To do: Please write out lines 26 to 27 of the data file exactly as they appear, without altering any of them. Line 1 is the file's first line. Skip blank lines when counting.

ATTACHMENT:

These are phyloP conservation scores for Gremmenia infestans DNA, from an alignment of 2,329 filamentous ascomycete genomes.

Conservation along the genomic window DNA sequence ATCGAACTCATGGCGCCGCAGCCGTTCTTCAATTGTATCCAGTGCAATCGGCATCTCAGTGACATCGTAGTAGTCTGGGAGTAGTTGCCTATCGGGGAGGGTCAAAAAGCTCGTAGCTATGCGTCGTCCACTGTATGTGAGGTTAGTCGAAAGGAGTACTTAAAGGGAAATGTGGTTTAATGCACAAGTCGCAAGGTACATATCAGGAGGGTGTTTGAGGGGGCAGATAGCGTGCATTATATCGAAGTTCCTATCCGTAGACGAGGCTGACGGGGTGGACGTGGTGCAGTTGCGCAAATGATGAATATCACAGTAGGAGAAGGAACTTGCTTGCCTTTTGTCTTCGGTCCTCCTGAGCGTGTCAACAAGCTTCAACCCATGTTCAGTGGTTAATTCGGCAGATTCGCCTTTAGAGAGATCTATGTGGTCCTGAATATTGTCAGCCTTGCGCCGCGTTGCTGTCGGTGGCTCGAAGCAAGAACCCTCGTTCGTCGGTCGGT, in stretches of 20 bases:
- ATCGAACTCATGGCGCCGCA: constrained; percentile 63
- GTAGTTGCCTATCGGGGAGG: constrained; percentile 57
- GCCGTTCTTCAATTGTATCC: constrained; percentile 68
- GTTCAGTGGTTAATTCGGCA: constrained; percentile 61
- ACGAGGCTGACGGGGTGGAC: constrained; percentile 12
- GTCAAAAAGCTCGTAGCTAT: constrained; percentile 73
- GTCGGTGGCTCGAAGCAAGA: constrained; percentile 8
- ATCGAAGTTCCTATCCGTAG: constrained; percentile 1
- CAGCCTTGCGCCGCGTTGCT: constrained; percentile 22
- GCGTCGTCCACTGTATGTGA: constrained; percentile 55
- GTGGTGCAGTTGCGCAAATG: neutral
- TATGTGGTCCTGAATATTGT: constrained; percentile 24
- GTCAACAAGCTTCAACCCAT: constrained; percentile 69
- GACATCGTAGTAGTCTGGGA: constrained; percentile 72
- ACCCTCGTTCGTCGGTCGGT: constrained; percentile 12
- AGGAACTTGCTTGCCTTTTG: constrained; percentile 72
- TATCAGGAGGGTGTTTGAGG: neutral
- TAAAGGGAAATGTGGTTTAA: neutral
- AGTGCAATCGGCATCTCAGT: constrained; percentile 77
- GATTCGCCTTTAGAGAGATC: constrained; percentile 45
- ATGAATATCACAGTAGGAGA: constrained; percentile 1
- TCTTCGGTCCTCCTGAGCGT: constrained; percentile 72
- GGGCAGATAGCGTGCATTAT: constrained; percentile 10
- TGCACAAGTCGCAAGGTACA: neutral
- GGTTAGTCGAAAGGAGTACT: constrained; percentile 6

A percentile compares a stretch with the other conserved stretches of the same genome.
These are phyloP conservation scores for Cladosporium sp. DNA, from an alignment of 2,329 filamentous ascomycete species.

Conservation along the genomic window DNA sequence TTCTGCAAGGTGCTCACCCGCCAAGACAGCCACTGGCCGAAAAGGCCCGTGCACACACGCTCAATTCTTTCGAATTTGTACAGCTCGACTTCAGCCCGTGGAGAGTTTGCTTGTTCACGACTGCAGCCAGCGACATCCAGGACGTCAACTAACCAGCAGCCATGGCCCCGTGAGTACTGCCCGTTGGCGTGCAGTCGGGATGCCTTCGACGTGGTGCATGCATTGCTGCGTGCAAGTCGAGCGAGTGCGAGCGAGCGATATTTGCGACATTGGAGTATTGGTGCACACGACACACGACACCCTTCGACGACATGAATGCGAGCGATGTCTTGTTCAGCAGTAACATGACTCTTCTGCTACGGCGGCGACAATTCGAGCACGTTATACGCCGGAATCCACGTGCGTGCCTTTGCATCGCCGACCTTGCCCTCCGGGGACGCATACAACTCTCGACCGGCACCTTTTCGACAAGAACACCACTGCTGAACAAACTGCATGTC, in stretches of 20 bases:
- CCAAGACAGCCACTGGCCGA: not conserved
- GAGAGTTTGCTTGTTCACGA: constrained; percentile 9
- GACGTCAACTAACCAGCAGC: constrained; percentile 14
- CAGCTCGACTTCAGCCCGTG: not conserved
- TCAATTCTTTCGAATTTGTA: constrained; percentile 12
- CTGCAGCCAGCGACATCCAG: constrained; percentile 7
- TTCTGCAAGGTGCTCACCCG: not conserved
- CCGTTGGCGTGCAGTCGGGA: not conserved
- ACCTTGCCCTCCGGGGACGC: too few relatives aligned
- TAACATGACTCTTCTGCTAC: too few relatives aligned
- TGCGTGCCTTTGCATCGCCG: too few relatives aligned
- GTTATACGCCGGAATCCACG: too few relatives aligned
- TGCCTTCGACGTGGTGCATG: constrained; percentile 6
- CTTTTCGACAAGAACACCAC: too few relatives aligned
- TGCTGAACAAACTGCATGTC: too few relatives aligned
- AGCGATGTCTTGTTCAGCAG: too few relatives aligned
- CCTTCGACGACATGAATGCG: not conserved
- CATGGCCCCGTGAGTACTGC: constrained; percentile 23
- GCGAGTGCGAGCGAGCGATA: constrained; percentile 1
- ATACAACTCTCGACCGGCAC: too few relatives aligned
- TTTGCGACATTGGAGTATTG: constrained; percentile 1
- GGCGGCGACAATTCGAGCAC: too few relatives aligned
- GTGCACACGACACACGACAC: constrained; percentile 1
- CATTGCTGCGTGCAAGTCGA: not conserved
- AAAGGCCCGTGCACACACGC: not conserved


- TGCACAAGTCGCAAGGTACA: neutral
- GGTTAGTCGAAAGGAGTACT: constrained; percentile 6